Land Navigation and Map Reading Training

Soldier conducting land nav training with a map and compass 


Land Navigation Equipment and Methods

A map is a graphic representation of a portion of the earth's surface drawn to scale, as seen from above. It uses colors, symbols, and labels to represent features found on the ground. The ideal representation would be realized if every feature of the area being mapped could be shown in true shape. Obviously this is impossible, and an attempt to plot each feature true to scale would result in a product impossible to read even with the aid of a magnifying glass.

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The map of choice for land navigators is the 1:50,000-scale military topographic map. It is important, however, that you know how to use the many other products available from the DMA as well. When operating in foreign places, you may discover that DMA map products have not yet been produced to cover your particular area of operations, or they may not be available to your unit when you require them. Therefore, you must be prepared to use maps produced by foreign governments that may or may not meet the standards for accuracy set by DMA. These maps often use symbols that resemble those found on DMA maps but which have completely different meanings. There may be other times when you must operate with the only map you can obtain. This might be a commercially produced map run off on a copy machine at higher headquarters.

Through a special agreement with http://landnavigation.org/, we make the following files available:


  • PowerPoint

    Files 

    Title

    Topics

    8MB

    PPT

    Lensatic Compass

    The parts and features, and how to sight a selected landmark with the lensatic compass using the Compass-to-Cheek or the Center-hold method.    

    9MB

    PPT

    Map Margin

    What the data in the map's margin represents, map care and how to properly fold a map.

    4MB

    PPT

    Map Scale

    Maps come in three scale sizes; SMALL, MEDIUM, and LARGE.  Which affects the amount of area covered and detail that will be shown.

    5MB

    PPT

    Map Symbols

    Map language that is simple to understand.  BUT you must first know what the symbols represent, in order to read and speak map language to others.

    5MB

    PPT

    Terrain Relief

    Relief shows elevation; it indicates variations in terrain features and heights of natural features.

    10MB

    PPT

    Map Information

    What the protractor is for.  Map is read for four basic kinds of information; direction, distance, position, and identification.

    9MB

    PPT

    Sense of Direction 

    Lateral drift, current bearing, obstacles, back azimuth, deliberate offset. 

    4MB

  • PPT

  • Resection

    With map only.  Modified resection with map or compass.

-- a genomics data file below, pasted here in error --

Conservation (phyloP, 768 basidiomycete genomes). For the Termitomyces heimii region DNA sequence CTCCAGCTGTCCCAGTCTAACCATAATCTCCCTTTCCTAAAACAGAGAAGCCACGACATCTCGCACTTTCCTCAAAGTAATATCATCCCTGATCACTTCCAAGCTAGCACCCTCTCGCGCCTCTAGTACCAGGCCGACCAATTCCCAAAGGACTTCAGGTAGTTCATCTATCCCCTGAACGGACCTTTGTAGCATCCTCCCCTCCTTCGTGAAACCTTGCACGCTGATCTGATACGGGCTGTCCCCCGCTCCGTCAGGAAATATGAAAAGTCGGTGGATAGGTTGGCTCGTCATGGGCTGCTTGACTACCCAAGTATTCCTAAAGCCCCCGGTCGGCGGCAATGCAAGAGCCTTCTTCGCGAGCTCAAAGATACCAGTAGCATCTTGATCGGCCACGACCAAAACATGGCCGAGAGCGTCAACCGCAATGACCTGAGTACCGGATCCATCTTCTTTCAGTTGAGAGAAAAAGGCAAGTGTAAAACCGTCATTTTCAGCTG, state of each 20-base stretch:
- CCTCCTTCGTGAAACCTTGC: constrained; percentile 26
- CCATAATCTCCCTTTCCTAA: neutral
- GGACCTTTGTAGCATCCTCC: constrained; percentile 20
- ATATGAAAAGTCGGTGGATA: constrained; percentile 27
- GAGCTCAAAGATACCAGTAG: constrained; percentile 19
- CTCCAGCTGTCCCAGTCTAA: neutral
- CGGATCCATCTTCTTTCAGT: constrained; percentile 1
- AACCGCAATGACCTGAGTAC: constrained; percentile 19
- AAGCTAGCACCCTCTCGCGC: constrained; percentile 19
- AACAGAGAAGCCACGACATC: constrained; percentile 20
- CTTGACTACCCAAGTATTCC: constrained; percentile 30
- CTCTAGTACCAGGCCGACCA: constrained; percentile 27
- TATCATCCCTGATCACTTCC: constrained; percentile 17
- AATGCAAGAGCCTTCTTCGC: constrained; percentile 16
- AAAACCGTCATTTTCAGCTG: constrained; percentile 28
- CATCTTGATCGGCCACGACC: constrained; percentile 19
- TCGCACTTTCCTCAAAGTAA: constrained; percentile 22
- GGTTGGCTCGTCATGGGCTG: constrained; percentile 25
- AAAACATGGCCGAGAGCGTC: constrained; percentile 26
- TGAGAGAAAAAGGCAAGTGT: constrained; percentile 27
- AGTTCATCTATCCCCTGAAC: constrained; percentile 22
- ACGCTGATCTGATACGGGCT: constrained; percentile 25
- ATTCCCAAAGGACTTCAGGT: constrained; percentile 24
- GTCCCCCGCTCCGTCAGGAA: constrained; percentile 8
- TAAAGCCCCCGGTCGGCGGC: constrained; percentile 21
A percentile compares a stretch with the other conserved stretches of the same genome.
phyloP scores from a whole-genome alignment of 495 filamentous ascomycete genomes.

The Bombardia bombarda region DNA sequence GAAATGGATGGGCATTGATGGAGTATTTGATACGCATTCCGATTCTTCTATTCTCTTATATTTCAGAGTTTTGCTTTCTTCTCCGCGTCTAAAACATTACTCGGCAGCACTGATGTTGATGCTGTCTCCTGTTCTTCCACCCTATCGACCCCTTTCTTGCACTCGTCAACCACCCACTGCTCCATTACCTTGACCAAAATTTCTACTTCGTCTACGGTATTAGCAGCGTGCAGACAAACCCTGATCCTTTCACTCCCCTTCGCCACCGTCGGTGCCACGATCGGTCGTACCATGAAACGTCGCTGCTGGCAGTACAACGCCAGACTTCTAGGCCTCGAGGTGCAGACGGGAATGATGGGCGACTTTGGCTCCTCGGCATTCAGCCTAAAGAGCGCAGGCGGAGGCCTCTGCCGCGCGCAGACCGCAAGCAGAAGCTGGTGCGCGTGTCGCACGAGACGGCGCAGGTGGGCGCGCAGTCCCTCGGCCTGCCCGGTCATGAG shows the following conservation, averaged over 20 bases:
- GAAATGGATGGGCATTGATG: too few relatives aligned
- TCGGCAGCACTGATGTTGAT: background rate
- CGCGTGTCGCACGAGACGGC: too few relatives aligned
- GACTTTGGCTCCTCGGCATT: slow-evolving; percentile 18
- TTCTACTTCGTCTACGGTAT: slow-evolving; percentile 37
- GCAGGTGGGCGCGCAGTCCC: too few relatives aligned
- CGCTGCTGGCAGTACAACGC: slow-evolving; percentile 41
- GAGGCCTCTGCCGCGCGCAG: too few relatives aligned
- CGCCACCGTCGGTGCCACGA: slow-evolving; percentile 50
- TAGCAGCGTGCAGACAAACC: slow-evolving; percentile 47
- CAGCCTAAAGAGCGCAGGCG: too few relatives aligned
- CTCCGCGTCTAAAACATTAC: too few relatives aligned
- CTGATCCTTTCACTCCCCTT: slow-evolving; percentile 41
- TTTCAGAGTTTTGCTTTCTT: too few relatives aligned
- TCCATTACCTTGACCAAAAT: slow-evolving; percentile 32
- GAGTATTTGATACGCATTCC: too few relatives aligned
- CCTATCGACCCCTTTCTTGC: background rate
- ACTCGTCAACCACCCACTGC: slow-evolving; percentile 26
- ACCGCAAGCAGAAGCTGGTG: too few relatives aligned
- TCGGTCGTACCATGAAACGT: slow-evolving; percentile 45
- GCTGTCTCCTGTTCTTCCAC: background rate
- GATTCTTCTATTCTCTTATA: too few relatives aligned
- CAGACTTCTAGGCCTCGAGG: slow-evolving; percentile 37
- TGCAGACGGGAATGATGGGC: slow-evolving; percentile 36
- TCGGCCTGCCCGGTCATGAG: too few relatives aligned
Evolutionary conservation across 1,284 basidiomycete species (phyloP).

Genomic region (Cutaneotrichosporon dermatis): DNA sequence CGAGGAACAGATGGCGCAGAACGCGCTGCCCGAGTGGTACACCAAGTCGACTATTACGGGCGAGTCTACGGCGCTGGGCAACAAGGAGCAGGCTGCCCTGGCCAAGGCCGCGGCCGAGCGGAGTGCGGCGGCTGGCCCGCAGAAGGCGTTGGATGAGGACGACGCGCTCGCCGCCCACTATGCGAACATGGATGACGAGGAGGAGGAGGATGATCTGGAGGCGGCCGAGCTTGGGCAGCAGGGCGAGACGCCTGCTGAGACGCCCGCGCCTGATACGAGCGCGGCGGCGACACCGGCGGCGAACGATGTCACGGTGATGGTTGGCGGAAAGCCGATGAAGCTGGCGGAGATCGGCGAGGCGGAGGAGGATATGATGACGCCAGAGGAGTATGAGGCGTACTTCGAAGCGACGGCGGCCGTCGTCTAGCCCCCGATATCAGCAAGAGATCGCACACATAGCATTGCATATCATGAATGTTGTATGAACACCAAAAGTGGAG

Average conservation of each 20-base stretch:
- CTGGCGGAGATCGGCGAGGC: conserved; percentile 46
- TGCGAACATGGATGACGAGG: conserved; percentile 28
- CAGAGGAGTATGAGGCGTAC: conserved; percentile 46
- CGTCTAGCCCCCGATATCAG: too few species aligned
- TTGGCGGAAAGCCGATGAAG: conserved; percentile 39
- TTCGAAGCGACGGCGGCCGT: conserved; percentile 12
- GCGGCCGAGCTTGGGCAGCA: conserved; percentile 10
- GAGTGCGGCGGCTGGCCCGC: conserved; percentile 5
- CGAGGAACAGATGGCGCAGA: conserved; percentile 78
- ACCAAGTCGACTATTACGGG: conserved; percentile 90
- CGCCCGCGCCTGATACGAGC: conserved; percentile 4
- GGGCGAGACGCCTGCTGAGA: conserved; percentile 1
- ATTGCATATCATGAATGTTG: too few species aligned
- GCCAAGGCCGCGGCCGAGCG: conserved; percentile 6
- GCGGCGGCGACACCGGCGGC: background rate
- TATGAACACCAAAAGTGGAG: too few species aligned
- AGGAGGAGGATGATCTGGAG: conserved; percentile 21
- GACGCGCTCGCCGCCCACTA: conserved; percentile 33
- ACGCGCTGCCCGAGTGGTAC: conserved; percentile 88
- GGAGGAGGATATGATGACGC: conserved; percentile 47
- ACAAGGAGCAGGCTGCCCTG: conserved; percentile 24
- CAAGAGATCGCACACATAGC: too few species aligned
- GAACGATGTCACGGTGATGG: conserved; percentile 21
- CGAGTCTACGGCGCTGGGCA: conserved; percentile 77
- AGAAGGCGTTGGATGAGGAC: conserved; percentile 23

5MB

  • PPT

  • Intersection

  • Triangulation

  • Two methods to locate your position with compass bearings.

    10MB

  • PPT

  • Make Map Speak

  • Compass Language

  • There is no need to orient the map to find your position. 

    5MB

  • PPT

  • Plotting Position Coordinates

    This is good to use when navigators have the same maps and need to communicate their location to others using coordinates.

    3MB

  • PPT

  • Route Measure

    Map straight-line distance, map curvature distance, and map slope distance.

    3MB

  • PPT

  • Pace Count

    How to pace count with Ranger Pacing Beads.  Estimating rate of SPEED is essential when calculating the amount of time it will take to traverse a route. 

    4MB

  • PPT

  • Travel Distance

  • Estimation

  • Estimation by 100 Meter rule, estimation by Rule-of-Thumb, estimation by Time.

    7MB

    PPT

    Plan to Navigate

    Group or alone, equipment, safety, responsibilities, study map terrain, route selection.

    7MB

    PPT

    Stay on Course

    Advance reference points and advance baselines, Thumb-the-Map.

    8MB

    PPT

    Additional

  • Navigation Skills

  • Estimating daylight left, conserving energy, prevent blisters, weather insight, and estimating distance with the Lensatic Compass Mils (Technique 1 and Technique 2), and drawing your own map.

    6MB

    PPT

    Navigating

  • Different Terrain

  • Special environments; terrains that can be featureless, rough, dense, unpredictable footing, and unpredictable weather or visibility.

    5MB

    PPT

     Night Navigation

    Night adaptation, protecting night vision, Lensatic Compass night navigating. 

    5MB

    PPT

    Sustainment

    Sustainment program, Train-the-Trainer, set up a Land Navigation course.




 

The purpose of a map is to permit one to visualize an area of the earth's surface with pertinent features properly positioned. The map's legend contains the symbols most commonly used in a particular series or on that specific topographic map sheet. Therefore, the legend should be referred to each time a new map is used. Every effort is made to design standard symbols that resemble the features they represent. If this is not possible, symbols are selected that logically imply the features they portray. For example, an open-pit mining operation is represented by a small black drawing of a crossed hammer and pickax.

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